Reno Divorce/Submachine - Live at Savage Mountain Punk Fest (Cover Artwork)
Staff Pick

Reno Divorce / Submachine

Live at Savage Mountain Punk Fest (2021)

live show

I must admit, I had never heard of Savage Mountain Punk Fest before 2021. And why would I have? Cumberland, Maryland is over 500 miles away, and an eight plus hour drive from my West Michigan home. It took Sloppy Seconds headlining the event for it to make a blip on my radar. After mostly sitting home (other than going to work, of course) for the last 20 months, a road trip seemed like a great idea.

The fest had a strong lineup beyond Sloppy too. Beatnik Termites, The Jasons, McRad, Submachine and The Cheats all jumped out at me as familiar names right away. Unfortunately, due to work commitments, we were unable to attend the opener on Thursday. That night featured Beatnik Termites, The Jasons, The Nuclears, McRad, Wayward Brigade and The Wasted. I was bummed to miss it.

SMPF was basically held in four sessions, with six bands playing in each. They were Thursday night, Friday night, Saturday matinee and Saturday night. You could buy tickets for individual sessions, or the whole weekend. We opted for Friday and Saturday night. (More on that later.) We rolled into town on Friday afternoon, with plenty of time to check into our hotel and chill a bit before the 8pm start time. I had done some research beforehand, and determined that I didn’t want to miss the bands playing early in the evening.

The fest was held in the basement of a bar called Mezzos. Upstairs was nice enough. It felt like an older bar you’d find in a bigger city, with a dark wood interior and casual seating. Downstairs on the other hand reminded me of a church basement. The stage was at the bottom of the stairs, on the end of the building that faced the road. There was a big window behind it so punks and gawkers alike could see the action from the sidewalk. The room was long and thin, with a relatively low ceiling, tile floors and a bar against one of the long walls that created a bit of a bottleneck during peak traffic. The bathrooms and a weird half moon shaped serving window were in the back, and there was a bonus L-shaped room in the back for the merch tables.

We met up with some friends from Baltimore upstairs for a couple of drinks before settling in downstairs in time to see The Lousekateers kick things off on Friday night. The New York trio led by singer/guitarist Ginger Val tore through a fun set of rough and tumble pop punk. Typhoid Rosie followed suit with a solid set with even more feminist overtones. The quintet is also from NY, and is fronted by one time comedian Rosie Rebel, who donned a Wonder Woman costume for the occasion. Both bands have recently dropped solid new albums.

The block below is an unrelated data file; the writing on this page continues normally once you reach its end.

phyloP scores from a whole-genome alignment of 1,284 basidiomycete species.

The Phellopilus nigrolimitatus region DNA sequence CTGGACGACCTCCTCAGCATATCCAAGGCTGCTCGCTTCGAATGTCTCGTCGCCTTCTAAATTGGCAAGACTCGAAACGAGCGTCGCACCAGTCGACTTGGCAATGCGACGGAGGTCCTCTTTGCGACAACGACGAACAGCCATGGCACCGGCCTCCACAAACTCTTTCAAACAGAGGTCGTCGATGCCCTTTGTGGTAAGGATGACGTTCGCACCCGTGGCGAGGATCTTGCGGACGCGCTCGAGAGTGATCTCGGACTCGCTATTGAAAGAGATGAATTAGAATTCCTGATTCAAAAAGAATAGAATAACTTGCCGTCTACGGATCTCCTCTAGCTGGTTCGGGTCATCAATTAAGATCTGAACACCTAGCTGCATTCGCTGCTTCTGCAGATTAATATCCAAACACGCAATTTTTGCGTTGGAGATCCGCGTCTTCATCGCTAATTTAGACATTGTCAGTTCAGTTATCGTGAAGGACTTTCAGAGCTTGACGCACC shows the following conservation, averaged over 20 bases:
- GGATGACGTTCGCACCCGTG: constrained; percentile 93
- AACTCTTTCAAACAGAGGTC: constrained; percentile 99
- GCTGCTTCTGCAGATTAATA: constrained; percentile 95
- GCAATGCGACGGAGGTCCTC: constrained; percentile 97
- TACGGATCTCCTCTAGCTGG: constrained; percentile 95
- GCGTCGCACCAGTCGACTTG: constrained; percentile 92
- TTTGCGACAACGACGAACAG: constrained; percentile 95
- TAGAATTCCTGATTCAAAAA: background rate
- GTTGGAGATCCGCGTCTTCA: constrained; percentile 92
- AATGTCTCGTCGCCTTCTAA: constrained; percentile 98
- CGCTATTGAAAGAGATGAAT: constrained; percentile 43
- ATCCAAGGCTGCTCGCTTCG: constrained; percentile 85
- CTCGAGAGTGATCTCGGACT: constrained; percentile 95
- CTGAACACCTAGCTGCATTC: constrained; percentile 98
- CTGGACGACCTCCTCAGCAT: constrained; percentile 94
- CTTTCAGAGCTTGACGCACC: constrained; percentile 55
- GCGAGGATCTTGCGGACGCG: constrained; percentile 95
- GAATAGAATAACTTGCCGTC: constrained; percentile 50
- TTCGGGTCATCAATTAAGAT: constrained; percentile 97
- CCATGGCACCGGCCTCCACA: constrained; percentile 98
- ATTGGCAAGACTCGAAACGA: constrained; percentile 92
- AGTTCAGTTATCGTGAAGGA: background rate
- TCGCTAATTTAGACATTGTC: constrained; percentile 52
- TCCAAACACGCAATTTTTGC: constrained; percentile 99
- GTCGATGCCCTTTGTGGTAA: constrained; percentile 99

Next up were a couple of old guy bands playing a more classic style of punk. Both bands were great, but my heroic consumption makes it hard for me to differentiate between The Downstrokes and Reckless Threat. You see, the beers at SMPF were cheap and even more plentiful. The Downstrokes were a quartet that included one of the festival founders. Reckless Threat were a trio all the way from from Knoxville, Tennessee. I know one of the two played a cover of the Ramones/Heartbreakers classic “Chinese Rock”.

I finally made my way up front for Submachine. They were everywhere in the ‘90s, and I saw them with NOFX on their Punk In Drublic tour, when NOFX was still playing halls. (Pretty much every punk album in the ‘90s thanks Alex from Submachine.) It had been 27 years since I had seen the Pittsburgh icons, and I wasn’t going to miss it. Plus, by this point I was drunk enough to dance. They were definitely the most aggressive band of the night, tearing through a set that teetered between punk and harcore. Looking older, but still sounding great, Submachine were definitely a highlight.

I must admit, I was not at all familiar with Reno Divorce before they were announced as the Friday night headliner. The Denver band certainly traveled the farthest to play at SMPF. The easiest way to describe their sound is Social Distortion-like. To me, that’s a big compliment. Their bluesy punk and roll stood in stark contrast to Submachine, but they did a fantastic job of closing out day two.

Reno Divorce did for the Dolly Parton classic “Jolene” what Social D did 30 years ago for “Ring of Fire”. Later on, Gerry, one of the organizers of the fest, joined the band for a spirited take on Motorhead’s “Ace of Spades”. When RD was done, we were tired and drunk. My memory gets really hazy at this point, so we’ll pick up the action tomorrow.

Confessions of a merch whore: I think I bought almost all the vinyl that was available. I got the Reckless Threat The Heartbreak KIds LP (yellow), The Downstrokes 12” EP Fall in love with punk rock again (purple marble), and the Submachine People 7” and Kicker split 7” (both on black). Miraculously, they all made it back to the hotel with me.